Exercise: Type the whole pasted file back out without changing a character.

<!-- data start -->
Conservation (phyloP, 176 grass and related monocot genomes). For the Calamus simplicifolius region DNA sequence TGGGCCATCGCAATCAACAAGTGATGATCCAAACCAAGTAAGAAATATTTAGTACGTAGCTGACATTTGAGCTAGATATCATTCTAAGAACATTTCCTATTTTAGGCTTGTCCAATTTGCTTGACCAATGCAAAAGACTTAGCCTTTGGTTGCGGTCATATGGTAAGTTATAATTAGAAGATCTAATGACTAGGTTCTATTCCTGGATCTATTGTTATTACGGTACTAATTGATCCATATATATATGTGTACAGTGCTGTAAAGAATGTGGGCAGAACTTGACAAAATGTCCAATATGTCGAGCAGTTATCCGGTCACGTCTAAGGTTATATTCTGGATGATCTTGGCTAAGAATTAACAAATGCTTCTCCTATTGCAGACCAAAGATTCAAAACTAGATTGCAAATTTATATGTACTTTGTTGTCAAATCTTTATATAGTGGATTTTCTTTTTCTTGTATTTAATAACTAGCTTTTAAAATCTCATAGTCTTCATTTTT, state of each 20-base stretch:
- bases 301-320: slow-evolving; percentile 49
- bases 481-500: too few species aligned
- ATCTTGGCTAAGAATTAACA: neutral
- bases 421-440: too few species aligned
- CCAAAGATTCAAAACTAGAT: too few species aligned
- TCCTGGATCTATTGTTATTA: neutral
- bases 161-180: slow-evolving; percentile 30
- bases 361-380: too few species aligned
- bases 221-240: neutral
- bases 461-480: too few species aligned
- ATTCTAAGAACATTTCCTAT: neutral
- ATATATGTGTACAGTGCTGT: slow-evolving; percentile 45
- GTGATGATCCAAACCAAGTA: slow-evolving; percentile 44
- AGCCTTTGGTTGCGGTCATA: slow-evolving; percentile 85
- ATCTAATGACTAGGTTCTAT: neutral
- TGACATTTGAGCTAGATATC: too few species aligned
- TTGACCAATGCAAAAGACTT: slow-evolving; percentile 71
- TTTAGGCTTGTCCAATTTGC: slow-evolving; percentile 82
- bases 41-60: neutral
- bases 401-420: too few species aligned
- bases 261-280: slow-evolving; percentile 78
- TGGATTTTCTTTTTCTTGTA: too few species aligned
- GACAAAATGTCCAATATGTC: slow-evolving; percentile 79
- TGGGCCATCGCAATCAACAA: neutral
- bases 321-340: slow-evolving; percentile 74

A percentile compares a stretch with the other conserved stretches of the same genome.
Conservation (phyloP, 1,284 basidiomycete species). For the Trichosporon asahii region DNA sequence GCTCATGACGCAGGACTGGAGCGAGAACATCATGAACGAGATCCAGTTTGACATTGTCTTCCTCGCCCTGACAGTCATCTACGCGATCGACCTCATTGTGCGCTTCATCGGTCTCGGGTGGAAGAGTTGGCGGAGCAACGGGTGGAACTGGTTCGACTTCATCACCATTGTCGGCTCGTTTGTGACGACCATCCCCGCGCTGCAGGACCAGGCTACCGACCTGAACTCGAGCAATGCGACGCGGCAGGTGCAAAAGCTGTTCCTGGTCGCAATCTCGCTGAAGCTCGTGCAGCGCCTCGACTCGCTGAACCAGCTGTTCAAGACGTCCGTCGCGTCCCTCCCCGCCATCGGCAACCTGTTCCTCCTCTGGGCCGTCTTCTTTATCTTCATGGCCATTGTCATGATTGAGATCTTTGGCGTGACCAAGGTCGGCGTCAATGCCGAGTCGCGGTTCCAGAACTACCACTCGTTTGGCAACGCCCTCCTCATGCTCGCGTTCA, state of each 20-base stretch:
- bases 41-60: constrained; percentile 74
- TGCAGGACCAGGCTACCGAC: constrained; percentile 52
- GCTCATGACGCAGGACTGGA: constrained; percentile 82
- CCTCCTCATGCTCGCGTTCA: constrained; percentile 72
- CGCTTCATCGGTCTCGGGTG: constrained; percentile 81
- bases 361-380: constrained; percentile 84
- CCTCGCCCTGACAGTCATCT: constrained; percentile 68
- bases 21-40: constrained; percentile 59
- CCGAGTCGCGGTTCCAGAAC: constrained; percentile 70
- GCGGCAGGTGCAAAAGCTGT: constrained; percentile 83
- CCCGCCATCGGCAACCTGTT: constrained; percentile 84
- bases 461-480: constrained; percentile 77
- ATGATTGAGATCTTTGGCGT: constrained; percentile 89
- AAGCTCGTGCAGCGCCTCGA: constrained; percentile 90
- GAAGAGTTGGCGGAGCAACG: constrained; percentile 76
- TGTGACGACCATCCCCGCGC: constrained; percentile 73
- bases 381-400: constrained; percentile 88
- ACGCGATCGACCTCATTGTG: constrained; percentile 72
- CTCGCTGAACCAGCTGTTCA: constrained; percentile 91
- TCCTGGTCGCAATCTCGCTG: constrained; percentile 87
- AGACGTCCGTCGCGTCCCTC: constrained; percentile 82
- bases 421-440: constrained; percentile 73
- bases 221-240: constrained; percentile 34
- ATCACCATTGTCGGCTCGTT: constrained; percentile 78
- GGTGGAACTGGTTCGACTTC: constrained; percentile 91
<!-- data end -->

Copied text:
Conservation (phyloP, 176 grass and related monocot genomes). For the Calamus simplicifolius region DNA sequence TGGGCCATCGCAATCAACAAGTGATGATCCAAACCAAGTAAGAAATATTTAGTACGTAGCTGACATTTGAGCTAGATATCATTCTAAGAACATTTCCTATTTTAGGCTTGTCCAATTTGCTTGACCAATGCAAAAGACTTAGCCTTTGGTTGCGGTCATATGGTAAGTTATAATTAGAAGATCTAATGACTAGGTTCTATTCCTGGATCTATTGTTATTACGGTACTAATTGATCCATATATATATGTGTACAGTGCTGTAAAGAATGTGGGCAGAACTTGACAAAATGTCCAATATGTCGAGCAGTTATCCGGTCACGTCTAAGGTTATATTCTGGATGATCTTGGCTAAGAATTAACAAATGCTTCTCCTATTGCAGACCAAAGATTCAAAACTAGATTGCAAATTTATATGTACTTTGTTGTCAAATCTTTATATAGTGGATTTTCTTTTTCTTGTATTTAATAACTAGCTTTTAAAATCTCATAGTCTTCATTTTT, state of each 20-base stretch:
- bases 301-320: slow-evolving; percentile 49
- bases 481-500: too few species aligned
- ATCTTGGCTAAGAATTAACA: neutral
- bases 421-440: too few species aligned
- CCAAAGATTCAAAACTAGAT: too few species aligned
- TCCTGGATCTATTGTTATTA: neutral
- bases 161-180: slow-evolving; percentile 30
- bases 361-380: too few species aligned
- bases 221-240: neutral
- bases 461-480: too few species aligned
- ATTCTAAGAACATTTCCTAT: neutral
- ATATATGTGTACAGTGCTGT: slow-evolving; percentile 45
- GTGATGATCCAAACCAAGTA: slow-evolving; percentile 44
- AGCCTTTGGTTGCGGTCATA: slow-evolving; percentile 85
- ATCTAATGACTAGGTTCTAT: neutral
- TGACATTTGAGCTAGATATC: too few species aligned
- TTGACCAATGCAAAAGACTT: slow-evolving; percentile 71
- TTTAGGCTTGTCCAATTTGC: slow-evolving; percentile 82
- bases 41-60: neutral
- bases 401-420: too few species aligned
- bases 261-280: slow-evolving; percentile 78
- TGGATTTTCTTTTTCTTGTA: too few species aligned
- GACAAAATGTCCAATATGTC: slow-evolving; percentile 79
- TGGGCCATCGCAATCAACAA: neutral
- bases 321-340: slow-evolving; percentile 74

A percentile compares a stretch with the other conserved stretches of the same genome.
Conservation (phyloP, 1,284 basidiomycete species). For the Trichosporon asahii region DNA sequence GCTCATGACGCAGGACTGGAGCGAGAACATCATGAACGAGATCCAGTTTGACATTGTCTTCCTCGCCCTGACAGTCATCTACGCGATCGACCTCATTGTGCGCTTCATCGGTCTCGGGTGGAAGAGTTGGCGGAGCAACGGGTGGAACTGGTTCGACTTCATCACCATTGTCGGCTCGTTTGTGACGACCATCCCCGCGCTGCAGGACCAGGCTACCGACCTGAACTCGAGCAATGCGACGCGGCAGGTGCAAAAGCTGTTCCTGGTCGCAATCTCGCTGAAGCTCGTGCAGCGCCTCGACTCGCTGAACCAGCTGTTCAAGACGTCCGTCGCGTCCCTCCCCGCCATCGGCAACCTGTTCCTCCTCTGGGCCGTCTTCTTTATCTTCATGGCCATTGTCATGATTGAGATCTTTGGCGTGACCAAGGTCGGCGTCAATGCCGAGTCGCGGTTCCAGAACTACCACTCGTTTGGCAACGCCCTCCTCATGCTCGCGTTCA, state of each 20-base stretch:
- bases 41-60: constrained; percentile 74
- TGCAGGACCAGGCTACCGAC: constrained; percentile 52
- GCTCATGACGCAGGACTGGA: constrained; percentile 82
- CCTCCTCATGCTCGCGTTCA: constrained; percentile 72
- CGCTTCATCGGTCTCGGGTG: constrained; percentile 81
- bases 361-380: constrained; percentile 84
- CCTCGCCCTGACAGTCATCT: constrained; percentile 68
- bases 21-40: constrained; percentile 59
- CCGAGTCGCGGTTCCAGAAC: constrained; percentile 70
- GCGGCAGGTGCAAAAGCTGT: constrained; percentile 83
- CCCGCCATCGGCAACCTGTT: constrained; percentile 84
- bases 461-480: constrained; percentile 77
- ATGATTGAGATCTTTGGCGT: constrained; percentile 89
- AAGCTCGTGCAGCGCCTCGA: constrained; percentile 90
- GAAGAGTTGGCGGAGCAACG: constrained; percentile 76
- TGTGACGACCATCCCCGCGC: constrained; percentile 73
- bases 381-400: constrained; percentile 88
- ACGCGATCGACCTCATTGTG: constrained; percentile 72
- CTCGCTGAACCAGCTGTTCA: constrained; percentile 91
- TCCTGGTCGCAATCTCGCTG: constrained; percentile 87
- AGACGTCCGTCGCGTCCCTC: constrained; percentile 82
- bases 421-440: constrained; percentile 73
- bases 221-240: constrained; percentile 34
- ATCACCATTGTCGGCTCGTT: constrained; percentile 78
- GGTGGAACTGGTTCGACTTC: constrained; percentile 91